BRC CEO Helen Dickinson commented: “Footfall remained down by three quarters during the second full month of lockdown. Shopping centres continued to suffer the most due to their high proportion of “non-essential” retailing, whereas retail parks benefitted from the presence of large essential retailers such as supermarkets and health stores. While footfall improved slightly due to slowing Covid infections boosting consumer confidence, it will be a difficult time for retail until businesses are permitted to reopen in April.
“Retailers welcomed the Chancellor’s extension of key business funding schemes in Wednesday’s Budget. Nonetheless, the real challenge will arise in April, as tens of thousands of “non-essential” retailers hold their breath to see if demand returns to stores. Despite the support offered by the Chancellor, the retail industry is not out of the woods yet. In order to support a much needed recovery in the industry and the three million jobs it supports, the Government must ensure the UK’s state aid rules allow businesses to fully access the grants and loans that have been announced.”
Andy Sumpter, Retail Consultant EMEA for Sensormatic Solutions, added: “With lockdown fatigue looming large, February saw another month of limited footfall on the High Street, as non-essential retail remained closed and stores shuttered. February did see a small lift in shopper counts compared to January, perhaps due to the ongoing success of the vaccine roll-out and the roadmap for unlocking announced earlier in the month giving consumer confidence a boost.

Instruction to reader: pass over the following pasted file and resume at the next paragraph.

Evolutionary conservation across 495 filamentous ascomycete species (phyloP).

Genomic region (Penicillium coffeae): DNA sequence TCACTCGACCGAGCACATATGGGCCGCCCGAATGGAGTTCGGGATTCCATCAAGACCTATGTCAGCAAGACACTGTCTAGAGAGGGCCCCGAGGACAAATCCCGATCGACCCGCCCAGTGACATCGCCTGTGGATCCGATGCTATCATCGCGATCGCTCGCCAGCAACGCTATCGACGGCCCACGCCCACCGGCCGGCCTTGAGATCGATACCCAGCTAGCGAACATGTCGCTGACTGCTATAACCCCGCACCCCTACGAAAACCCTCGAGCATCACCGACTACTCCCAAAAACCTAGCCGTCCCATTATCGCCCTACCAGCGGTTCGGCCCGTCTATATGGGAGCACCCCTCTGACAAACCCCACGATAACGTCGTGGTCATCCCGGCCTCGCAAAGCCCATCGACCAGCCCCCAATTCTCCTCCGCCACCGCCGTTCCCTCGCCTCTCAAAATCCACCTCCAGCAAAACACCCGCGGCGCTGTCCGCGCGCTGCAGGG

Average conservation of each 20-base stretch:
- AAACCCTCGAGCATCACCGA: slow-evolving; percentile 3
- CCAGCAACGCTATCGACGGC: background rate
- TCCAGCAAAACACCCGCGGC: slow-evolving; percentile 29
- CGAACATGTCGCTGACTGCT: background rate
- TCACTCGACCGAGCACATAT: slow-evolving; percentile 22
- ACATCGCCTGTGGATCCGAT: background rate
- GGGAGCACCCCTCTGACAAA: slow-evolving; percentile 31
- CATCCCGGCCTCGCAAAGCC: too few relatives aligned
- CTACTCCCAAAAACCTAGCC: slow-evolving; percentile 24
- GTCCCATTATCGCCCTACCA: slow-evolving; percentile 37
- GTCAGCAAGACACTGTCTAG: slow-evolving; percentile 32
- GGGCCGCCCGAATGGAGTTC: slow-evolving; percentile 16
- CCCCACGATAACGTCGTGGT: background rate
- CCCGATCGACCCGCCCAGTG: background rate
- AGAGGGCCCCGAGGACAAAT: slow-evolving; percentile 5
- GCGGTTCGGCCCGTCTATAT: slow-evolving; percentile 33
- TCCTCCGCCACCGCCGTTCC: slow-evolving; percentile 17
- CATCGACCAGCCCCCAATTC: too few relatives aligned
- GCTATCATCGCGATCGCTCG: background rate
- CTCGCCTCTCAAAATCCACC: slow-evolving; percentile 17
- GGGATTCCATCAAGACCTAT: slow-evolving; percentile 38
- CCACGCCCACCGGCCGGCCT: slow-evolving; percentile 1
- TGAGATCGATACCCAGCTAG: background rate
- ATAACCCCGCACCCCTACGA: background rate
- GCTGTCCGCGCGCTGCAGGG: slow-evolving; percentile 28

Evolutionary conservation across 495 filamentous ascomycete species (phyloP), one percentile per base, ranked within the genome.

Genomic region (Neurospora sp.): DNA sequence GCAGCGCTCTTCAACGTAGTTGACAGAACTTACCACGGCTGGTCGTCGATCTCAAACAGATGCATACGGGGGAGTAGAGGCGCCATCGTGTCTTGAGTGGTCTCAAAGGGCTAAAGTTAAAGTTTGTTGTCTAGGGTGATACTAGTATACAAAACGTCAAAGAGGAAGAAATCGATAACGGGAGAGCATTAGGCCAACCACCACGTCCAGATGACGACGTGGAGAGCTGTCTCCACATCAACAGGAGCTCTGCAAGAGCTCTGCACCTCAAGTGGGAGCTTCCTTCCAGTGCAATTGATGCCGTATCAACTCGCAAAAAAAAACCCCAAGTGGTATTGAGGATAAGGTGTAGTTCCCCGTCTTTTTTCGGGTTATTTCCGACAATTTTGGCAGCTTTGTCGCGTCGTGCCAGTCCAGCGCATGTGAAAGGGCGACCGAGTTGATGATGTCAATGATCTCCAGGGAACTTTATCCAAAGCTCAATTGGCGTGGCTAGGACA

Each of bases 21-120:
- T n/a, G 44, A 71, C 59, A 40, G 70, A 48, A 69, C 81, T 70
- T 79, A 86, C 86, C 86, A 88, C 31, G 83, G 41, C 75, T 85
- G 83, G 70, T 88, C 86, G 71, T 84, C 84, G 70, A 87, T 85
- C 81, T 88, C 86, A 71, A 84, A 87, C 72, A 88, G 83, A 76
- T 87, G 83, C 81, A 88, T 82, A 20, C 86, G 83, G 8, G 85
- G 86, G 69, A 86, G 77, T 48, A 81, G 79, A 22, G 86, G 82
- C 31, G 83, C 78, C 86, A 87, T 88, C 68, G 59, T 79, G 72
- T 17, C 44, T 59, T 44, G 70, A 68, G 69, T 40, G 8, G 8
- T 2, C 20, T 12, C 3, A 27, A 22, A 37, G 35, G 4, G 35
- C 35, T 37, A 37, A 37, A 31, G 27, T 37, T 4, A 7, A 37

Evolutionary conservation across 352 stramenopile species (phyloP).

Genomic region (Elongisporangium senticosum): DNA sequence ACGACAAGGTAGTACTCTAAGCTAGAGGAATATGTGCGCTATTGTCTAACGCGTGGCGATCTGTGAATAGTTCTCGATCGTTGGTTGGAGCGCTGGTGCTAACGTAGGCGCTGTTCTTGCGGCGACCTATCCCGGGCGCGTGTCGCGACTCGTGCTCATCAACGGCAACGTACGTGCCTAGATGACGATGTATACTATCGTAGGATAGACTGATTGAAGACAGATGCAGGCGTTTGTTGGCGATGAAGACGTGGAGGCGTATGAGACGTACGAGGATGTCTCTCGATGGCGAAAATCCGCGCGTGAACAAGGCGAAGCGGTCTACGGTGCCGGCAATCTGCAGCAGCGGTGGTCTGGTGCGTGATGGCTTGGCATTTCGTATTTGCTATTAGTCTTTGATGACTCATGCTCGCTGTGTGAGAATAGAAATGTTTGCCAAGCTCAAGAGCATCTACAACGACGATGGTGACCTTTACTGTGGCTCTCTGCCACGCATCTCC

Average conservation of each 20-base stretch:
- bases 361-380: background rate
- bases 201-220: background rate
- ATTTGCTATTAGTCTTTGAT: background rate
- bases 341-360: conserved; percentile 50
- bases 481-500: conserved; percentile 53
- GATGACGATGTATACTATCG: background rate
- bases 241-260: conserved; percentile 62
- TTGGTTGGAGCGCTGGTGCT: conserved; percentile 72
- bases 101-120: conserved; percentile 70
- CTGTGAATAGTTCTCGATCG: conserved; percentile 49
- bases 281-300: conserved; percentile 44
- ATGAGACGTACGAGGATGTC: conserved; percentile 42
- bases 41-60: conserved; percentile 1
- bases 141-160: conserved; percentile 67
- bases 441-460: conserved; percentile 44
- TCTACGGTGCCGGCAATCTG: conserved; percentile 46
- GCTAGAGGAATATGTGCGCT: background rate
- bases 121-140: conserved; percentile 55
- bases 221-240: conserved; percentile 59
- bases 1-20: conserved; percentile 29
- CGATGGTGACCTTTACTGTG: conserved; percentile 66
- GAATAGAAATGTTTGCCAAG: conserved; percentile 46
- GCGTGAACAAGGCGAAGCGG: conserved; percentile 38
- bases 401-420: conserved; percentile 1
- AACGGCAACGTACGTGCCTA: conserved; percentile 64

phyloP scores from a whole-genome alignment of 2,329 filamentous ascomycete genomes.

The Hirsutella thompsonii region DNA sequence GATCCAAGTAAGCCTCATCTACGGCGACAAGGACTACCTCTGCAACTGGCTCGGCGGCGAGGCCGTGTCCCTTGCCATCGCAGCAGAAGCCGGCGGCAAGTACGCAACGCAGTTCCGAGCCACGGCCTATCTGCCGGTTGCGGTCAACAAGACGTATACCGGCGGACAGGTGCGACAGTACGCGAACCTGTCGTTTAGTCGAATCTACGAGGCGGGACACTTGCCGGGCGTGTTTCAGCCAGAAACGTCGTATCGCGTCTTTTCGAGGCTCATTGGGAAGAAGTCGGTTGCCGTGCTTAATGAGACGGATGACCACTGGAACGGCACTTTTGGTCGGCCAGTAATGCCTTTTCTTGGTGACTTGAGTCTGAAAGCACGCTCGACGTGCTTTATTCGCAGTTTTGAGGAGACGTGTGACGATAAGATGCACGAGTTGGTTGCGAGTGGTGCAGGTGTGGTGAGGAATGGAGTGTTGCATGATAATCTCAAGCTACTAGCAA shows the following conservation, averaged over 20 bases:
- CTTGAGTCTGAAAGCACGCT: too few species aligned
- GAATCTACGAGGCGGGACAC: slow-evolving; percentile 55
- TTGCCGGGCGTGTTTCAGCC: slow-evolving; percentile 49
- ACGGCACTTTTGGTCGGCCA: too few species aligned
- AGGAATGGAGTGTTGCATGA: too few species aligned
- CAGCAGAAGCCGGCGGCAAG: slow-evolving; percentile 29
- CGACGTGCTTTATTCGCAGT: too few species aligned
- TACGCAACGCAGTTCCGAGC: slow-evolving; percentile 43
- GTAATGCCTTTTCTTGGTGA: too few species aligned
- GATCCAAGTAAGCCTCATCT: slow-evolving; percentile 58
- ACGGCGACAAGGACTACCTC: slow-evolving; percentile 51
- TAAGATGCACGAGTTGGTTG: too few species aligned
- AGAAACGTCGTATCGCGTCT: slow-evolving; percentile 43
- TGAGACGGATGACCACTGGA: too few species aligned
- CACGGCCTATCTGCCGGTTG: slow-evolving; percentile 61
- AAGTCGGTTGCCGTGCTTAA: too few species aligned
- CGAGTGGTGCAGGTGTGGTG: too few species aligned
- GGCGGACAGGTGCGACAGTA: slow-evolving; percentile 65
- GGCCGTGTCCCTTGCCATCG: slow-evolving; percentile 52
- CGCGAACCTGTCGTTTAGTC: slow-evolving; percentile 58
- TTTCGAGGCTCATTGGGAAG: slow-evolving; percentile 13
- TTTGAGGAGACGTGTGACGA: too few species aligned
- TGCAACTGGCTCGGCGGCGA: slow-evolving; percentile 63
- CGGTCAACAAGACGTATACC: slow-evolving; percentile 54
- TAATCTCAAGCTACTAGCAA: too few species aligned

“However, while there is light at the end of tunnel, the outlook between now and 12 April, when non-essential retail can reopen, remains bleak. Many retailers will be holding out hope that, once again, consumers will return when they reopen and that pent-up demand for real life retail experiences will sustain the High Street’s recovery.”
In this week’s edition of The Grocer read how Amazon is turning the screw on food and drink suppliers, the possible suitors for online butcher Farmison after it bought in KPMG to find a buyer and more.
Check out thegrocer.co.uk/finance for full details later this morning.
On the markets this morning, the FTSE 100 is down another 0.8% to 6,597.8pts.
Early fallers include Nichols, down 3.9% to 1,115p, Just Eat Takeaway.com, down 2.9% to 6,372p and Naked Wines, down 2.1% to 715p.
Risers include Total Produce, up 5.9% to 180p, Devro, up 2.3% to 190.2p and WH Smith, up 1.5% to 1,930p.
Yesterday in the City
The FTSE 100 eased back 0.4% yesterday to close the day on 6,650.8pts.
Fallers included McColl’s, which dropped 9.8% back to 33.6p after a strong week, Total Produce, down 4.8% to 170p, McBride, down 3.1% to 80.2p, Just Eat Takeaway.com, dwn 3.1% to 6,562p and Ocado, down 2.6% to 2,083p.
The day’s risers included Nichols, which was up 5.5% to 1,160p after posting its annual results on Wednesday, PZ Cussons, up 3.8% to 259p, Reckitt Benckiser Group, up 3% to 6,282p, Greencore, up 2.8% to 157.2p, C&C Group, up 2.4% to 283.5p, Premier Foods, up 2.3% to 93.3p and Science in Sport, up 2.2% to 46p.